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Epigenomics. 2015;7(8):1259-74. doi: 10.2217/epi.15.60. Epub 2015 Jul 16.

Associative DNA methylation changes in children with prenatal alcohol exposure.

Author information

1
Molecular Genetics Unit, Department of Biology, The University of Western Ontario, London, ON, N6A 5B7, Canada.
2
Department of Pediatrics, The University of Western Ontario, London, ON, Canada.
3
EpigenDx Inc., Hopkinton, MA 01748, USA.
4
Program in Neuroscience, The University of Western Ontario, London, ON, Canada.

Abstract

AIM:

Prenatal alcohol exposure (PAE) can cause fetal alcohol spectrum disorders (FASD). Previously, we assessed PAE in brain tissue from mouse models, however whether these changes are present in humans remains unknown.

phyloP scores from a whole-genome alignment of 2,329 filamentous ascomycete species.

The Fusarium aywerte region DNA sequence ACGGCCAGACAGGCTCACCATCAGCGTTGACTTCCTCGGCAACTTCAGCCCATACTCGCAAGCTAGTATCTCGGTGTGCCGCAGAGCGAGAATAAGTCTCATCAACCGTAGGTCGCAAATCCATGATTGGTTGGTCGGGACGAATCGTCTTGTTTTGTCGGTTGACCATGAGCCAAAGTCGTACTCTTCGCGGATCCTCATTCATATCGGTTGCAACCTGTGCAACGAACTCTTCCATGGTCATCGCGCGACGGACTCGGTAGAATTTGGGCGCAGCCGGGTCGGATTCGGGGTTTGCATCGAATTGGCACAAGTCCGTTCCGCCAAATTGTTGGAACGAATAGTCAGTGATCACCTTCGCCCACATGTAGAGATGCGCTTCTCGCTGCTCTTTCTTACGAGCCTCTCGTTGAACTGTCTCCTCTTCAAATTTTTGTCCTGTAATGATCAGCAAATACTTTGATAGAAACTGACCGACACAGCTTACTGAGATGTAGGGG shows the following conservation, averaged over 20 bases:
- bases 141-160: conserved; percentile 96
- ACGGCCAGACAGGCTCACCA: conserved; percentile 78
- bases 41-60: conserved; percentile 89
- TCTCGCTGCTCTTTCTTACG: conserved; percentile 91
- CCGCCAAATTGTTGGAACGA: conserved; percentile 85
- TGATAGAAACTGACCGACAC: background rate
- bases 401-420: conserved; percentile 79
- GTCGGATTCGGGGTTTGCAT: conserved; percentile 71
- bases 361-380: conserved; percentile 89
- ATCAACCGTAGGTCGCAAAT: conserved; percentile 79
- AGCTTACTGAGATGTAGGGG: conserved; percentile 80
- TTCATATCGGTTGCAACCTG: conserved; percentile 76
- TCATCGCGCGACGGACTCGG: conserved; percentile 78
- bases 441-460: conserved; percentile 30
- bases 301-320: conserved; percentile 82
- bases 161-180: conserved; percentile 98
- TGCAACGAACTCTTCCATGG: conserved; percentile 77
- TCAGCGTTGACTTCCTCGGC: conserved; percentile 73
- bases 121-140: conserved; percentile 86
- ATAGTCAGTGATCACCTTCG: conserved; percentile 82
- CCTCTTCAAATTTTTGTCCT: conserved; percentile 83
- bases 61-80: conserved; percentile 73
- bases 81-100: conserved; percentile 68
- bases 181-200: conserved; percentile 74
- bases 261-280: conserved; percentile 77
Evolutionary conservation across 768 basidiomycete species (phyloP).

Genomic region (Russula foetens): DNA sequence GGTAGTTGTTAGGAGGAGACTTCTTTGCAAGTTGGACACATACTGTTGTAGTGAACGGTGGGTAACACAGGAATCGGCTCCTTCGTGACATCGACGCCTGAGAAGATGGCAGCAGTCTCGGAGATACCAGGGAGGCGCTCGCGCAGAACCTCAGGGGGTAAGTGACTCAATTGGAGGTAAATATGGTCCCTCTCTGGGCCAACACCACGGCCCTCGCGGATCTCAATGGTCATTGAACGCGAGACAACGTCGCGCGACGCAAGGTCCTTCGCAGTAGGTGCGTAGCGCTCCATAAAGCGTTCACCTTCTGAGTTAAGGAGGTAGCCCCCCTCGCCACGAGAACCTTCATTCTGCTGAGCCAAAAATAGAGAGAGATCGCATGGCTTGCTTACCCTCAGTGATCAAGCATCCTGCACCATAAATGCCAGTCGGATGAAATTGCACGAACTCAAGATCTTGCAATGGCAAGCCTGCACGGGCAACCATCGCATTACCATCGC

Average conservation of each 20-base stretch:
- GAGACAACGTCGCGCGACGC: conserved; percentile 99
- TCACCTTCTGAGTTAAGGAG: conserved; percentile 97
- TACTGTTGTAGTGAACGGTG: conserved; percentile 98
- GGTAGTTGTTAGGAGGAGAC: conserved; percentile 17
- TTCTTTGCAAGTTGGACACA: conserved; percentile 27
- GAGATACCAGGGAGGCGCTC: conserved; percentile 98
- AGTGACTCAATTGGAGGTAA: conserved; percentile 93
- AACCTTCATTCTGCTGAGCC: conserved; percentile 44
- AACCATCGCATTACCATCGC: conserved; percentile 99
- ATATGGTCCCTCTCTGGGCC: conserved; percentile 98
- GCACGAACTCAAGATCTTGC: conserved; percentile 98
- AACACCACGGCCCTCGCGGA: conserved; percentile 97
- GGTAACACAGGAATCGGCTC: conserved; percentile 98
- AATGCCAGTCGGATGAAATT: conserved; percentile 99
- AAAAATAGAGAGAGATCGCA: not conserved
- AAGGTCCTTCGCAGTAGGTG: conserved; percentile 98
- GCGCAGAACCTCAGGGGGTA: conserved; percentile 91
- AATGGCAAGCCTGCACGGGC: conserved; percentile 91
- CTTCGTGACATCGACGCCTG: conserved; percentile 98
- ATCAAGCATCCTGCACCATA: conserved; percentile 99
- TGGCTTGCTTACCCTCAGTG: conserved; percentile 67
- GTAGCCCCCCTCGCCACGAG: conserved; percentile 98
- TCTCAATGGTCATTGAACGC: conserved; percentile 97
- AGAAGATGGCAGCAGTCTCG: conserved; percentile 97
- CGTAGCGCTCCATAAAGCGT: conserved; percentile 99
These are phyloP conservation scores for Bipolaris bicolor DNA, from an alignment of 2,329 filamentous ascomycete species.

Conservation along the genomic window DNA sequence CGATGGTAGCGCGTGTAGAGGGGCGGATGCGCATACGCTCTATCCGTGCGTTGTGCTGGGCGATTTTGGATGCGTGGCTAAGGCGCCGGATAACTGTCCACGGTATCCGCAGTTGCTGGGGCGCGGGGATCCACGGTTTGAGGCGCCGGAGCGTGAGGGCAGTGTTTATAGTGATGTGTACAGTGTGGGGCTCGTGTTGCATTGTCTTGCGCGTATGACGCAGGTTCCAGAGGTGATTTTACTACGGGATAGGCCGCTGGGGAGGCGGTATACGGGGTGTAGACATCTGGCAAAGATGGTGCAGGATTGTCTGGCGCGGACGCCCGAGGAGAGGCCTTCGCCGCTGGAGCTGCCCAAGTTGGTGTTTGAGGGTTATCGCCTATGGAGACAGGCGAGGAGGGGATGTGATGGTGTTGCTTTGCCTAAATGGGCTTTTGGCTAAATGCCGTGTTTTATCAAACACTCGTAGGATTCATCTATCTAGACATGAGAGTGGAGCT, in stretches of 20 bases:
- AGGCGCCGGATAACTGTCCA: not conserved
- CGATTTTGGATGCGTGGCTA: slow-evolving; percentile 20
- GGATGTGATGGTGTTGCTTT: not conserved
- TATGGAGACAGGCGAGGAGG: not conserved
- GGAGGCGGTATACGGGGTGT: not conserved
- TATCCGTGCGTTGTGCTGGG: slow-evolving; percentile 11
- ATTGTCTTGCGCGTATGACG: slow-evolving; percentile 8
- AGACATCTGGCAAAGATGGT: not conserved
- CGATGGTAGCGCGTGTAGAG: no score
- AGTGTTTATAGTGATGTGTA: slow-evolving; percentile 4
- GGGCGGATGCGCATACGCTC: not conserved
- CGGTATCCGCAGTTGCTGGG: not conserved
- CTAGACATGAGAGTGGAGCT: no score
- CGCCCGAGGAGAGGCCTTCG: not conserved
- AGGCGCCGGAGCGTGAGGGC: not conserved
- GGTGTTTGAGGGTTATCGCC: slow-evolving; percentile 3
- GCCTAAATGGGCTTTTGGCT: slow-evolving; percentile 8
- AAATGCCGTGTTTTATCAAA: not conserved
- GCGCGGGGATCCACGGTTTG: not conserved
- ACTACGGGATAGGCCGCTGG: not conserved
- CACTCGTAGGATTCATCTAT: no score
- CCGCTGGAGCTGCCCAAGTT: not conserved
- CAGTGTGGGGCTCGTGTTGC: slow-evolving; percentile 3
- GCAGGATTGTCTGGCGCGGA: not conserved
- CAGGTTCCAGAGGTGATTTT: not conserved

MATERIALS & METHODS:

In this report, we show some identical changes in DNA methylation in the buccal swabs of six children with FASD using the 450K array.

RESULTS:

The changes occur in genes related to protocadherins, glutamatergic synapses, and hippo signaling. The results were found to be similar in another heterogeneous replication group of six FASD children.

CONCLUSION:

The replicated results suggest that children born with FASD have unique DNA methylation defects that can be influenced by sex and medication exposure. Ultimately, with future clinical development, assessment of DNA methylation from buccal swabs can provide a novel strategy for the diagnosis of FASD.

KEYWORDS:

CTCF; cohesin; fetal alcohol spectrum disorders; glutamatergic synapse; hippo signaling; neurodevelopment; protocadherin; synapse

PMID:
26178076
DOI:
10.2217/epi.15.60
[Indexed for MEDLINE]

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